Watching the first 10 minutes of the game at the Sports Direct arena on Sunday it was clear to us all that the tone was set for the rest of the game. Rafa Benitez had clearly set his team up to not lose the game but afterwards claimed he also wanted to try to win the game, the latter didnt appear to be the case at all.
Chelsea coach Maurizio Sarri also remarked that Newcastle were very compact which made his sides efforts all that more harder. But were his tactics enough to really hurt Newcastle’s back five?
Formations and tactics
Chelsea though made hard work of their 1-2 win and almost played into Newcastle’s hands. Having 73% of the possession compared to United’s 27% Chelsea dominated the ball but huffed and puffed and were frustrated by Newcastle and the 5-4-1 shape they had employed.
Sarri again went with his much favoured 4-3-3 set up with the excellent Jorginho at the base of the midfield three. N’Golo Kanté and Mateo Kovačić were stationed either side of the Italian international and had clear licence to play as close to the penalty area as possible with what seemed minimal defensive responsibilities. Eden Hazard was given a free role across the final third and this is possible due to Marcus Alonso playing as high as possible from left back effectively taking up Hazards position on the left hand side with Kovačić able to move inside but also supporting on that left side. Pedro likes to keep the width made possible by the fact Ceśar Azpilicueta isnt in the same mould as Alonso and tends to play a more withdrawn full back role. Alvaro Morata seems almost redundant at times in this set up and this probably needs to be addressed if he is to be more involved in games.
This Chelsea side is very well balanced with a clear focus of attacking down the left hand side. In the first 20 minutes of the game Chelsea attacked down Newcastle’s right 62% of the time compared to centrally (28%) and only 10% down the left. A clear focus indeed.
N’Golo Kanté- suited to the role?
In the graphic above we can see how Chelsea group two players in the inside left and right positions when the ball is with Hazard. Alonso is not as far forward in this graphic but for the majority he would be easily on the back of Newcastle’s Yedlin.
N’Golo Kanté has a new role in this side, favouring a more attacking mindset and given his boundless energy he is still able to fulfil his defensive duties. He is tending to hang around on the edge of the box and if he does this Kovačić and Jorginho are reserved in their attacking intent especially the latter, more on him later. But is this what suits Kanté the most? In my opinion he isnt effective enough in this role and his qualities are wasted in the attacking phase.
In the second half Sarri realised that Pedro wasnt in the game and so decided on dropping Kanté back slightly to enable the Spaniard to fill these spaces on the edge of the box the problem was Azpilicueta was very reluctant to fully overlap like his fellow countryman Alonso on the opposite side probably knowing that Pedro has very little enthusiasm when it comes to defending.
Kovačić linked very well with Alonso and Hazard on the left hand side during the game with some slick interchanging of passes to get Alonso into crossing positions.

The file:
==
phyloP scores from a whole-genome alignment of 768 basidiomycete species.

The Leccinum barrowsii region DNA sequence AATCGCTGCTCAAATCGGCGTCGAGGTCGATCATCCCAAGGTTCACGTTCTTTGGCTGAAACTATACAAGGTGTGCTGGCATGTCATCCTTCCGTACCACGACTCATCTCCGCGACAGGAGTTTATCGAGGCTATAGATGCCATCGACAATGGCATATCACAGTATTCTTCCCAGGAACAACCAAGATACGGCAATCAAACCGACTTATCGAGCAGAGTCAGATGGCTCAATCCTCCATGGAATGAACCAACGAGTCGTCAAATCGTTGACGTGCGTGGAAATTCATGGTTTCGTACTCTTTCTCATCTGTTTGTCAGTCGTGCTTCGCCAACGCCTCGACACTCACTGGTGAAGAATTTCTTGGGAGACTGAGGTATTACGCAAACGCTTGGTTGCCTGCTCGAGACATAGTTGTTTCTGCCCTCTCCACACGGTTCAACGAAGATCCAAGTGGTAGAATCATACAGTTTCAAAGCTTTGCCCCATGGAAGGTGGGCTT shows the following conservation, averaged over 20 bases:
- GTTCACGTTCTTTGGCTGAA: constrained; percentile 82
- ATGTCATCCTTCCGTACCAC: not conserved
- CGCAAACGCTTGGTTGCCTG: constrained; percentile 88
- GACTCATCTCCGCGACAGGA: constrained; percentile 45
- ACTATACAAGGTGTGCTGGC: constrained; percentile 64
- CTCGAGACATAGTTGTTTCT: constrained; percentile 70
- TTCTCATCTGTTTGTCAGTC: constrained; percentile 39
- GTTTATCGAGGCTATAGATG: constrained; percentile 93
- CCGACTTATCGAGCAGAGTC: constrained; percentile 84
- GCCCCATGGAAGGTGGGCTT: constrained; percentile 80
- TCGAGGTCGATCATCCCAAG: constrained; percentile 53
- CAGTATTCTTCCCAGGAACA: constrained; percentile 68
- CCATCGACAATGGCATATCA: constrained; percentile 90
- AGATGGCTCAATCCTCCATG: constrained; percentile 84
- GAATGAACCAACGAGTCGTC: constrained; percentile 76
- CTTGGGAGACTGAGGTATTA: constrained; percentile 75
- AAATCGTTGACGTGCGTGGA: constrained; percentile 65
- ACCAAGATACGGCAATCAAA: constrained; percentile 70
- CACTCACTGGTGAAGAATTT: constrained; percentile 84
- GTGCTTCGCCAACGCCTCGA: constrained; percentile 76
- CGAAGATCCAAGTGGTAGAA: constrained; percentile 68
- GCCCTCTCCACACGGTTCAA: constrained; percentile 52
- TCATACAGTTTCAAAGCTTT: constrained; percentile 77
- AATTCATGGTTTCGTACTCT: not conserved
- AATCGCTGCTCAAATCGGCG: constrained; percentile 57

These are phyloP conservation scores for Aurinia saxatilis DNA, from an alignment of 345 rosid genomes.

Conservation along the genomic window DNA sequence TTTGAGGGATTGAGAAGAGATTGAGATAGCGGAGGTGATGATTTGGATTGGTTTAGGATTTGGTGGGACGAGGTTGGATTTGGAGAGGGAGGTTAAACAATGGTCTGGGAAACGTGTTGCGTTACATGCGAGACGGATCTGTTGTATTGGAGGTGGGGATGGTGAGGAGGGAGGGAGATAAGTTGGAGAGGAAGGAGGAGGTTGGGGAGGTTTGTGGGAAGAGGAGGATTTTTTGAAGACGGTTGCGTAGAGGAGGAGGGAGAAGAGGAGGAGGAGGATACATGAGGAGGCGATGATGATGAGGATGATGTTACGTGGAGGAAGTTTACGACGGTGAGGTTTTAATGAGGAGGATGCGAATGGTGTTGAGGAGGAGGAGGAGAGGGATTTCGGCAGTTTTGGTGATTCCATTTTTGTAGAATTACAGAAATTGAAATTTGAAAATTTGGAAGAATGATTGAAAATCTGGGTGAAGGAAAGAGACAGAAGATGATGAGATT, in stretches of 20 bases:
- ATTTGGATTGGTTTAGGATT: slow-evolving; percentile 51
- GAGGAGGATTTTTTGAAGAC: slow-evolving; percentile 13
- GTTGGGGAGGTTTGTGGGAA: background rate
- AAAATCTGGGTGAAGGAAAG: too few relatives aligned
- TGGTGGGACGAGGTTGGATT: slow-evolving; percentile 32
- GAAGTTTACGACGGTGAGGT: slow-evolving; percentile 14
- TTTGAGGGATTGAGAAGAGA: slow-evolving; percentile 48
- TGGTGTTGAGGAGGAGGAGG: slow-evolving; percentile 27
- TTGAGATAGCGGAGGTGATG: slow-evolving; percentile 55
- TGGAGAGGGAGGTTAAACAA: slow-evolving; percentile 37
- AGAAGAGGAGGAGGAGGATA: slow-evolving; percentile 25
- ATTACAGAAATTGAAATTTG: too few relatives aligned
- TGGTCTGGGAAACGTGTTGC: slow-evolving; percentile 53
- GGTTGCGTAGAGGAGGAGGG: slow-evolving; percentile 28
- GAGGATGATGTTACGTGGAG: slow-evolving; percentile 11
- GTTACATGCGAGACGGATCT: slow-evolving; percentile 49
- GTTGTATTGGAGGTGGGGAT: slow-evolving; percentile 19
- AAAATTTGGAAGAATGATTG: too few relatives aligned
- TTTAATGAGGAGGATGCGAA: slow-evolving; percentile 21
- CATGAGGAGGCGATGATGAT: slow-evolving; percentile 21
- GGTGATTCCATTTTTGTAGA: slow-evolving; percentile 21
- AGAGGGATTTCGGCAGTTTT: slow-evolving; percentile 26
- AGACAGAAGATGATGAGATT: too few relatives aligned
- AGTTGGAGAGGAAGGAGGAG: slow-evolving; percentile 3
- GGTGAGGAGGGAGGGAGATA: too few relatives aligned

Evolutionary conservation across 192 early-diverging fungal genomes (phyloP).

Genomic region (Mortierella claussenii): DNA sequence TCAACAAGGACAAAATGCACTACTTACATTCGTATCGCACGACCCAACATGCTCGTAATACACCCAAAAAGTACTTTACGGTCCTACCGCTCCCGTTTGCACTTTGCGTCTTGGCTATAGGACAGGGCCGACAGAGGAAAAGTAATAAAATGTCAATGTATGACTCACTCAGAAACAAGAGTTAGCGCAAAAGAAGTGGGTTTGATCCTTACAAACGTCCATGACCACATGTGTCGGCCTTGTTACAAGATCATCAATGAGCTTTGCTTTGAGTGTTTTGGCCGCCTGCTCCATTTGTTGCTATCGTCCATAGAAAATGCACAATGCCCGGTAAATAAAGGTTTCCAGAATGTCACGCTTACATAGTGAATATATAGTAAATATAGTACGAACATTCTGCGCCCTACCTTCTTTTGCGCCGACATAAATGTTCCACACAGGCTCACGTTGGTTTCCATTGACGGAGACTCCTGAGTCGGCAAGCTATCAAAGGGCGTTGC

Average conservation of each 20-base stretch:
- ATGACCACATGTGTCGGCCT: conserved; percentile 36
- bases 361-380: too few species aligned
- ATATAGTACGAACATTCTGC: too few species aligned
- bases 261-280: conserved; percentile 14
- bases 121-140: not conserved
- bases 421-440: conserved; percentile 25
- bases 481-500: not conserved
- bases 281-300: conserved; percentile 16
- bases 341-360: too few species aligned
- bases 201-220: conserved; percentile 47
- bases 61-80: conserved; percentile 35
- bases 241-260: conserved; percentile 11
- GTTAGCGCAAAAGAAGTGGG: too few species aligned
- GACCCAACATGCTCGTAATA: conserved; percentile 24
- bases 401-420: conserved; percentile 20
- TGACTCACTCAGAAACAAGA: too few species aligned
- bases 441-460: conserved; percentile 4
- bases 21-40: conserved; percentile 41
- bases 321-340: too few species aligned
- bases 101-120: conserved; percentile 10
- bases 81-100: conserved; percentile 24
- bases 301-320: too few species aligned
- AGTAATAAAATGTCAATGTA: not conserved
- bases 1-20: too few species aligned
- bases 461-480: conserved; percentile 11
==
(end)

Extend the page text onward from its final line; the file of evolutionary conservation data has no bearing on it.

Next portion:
Jorginho- The pass master
In the past i have championed the fact i would love to see Jorginho in the Premier League and although i thought he may fit in with Guardiola’s 4-3-3 system at Manchester City but i now see why Chelsea brought him in from Napoli. He fits in perfectly at Chelsea and although his defensive qualities are at times questionable, and he is no Fernandinho in terms of tackling etc, but if he gets Kanté beside him in a 4-2-3-1/4-3-3 hybrid maybe, he has the ability to control and dictate games with his passing, especially his progressive passing into Hazard and co, something that Fernandinho severly lacks.
My pass map above is a carbon copy of Jorginho’s pass maps from his time at Napoli under Sarri. The similarities of the central positioning within the vacinity of the centre circle is uncanny and as his dot size shows he completed 155 passes in Sundays game.
Newcastle’s Mo Diamé did his upmost to stifle the Italians movements but to no avail and although third behind Hazard and Pedro in regards to xGChain (chance involvement) he really is going to be key to Chelsea’s progression this season.
Could it have been easier?
Judging by my xG timeline above we can see Chelsea really applied more pressure starting around the 61st minute and on 76 minutes Eden Hazard duly dispatched his penalty after a clumsy foul on him by Newcastle defender Schär.
Up until halftime Chelsea made difficult work in breaking The Magpies down and this theme continued into the second half until the time bracket mentioned above.
Referring back to the pass map i would expect Chelsea to have more width across the pitch from Azpilicueta to Alonso (yes i know i gave reasons in regards to the former earlier on in the article). Pedro although started the game wide but as the game grew he became a tad narrower and, as Kanté retreated, even more so.
Given Newcastle had five across the back i get why Sarri employed the tactic of trying to play a more narrow shape than usual. But Chelsea slightly played into Newcastle’s hands in playing this way partly due to the fact their was barely any width provided due to the issues with Pedro and Azpilicueta but also due to Hazard coming in off the attacking wide left position.
Newcastle had enough personnel in the full back and wide areas to cope and forced Chelsea inside a ploy that worked pretty well until Yedlin had put into his own net on 87 minutes to hand Chelsea the 3 points.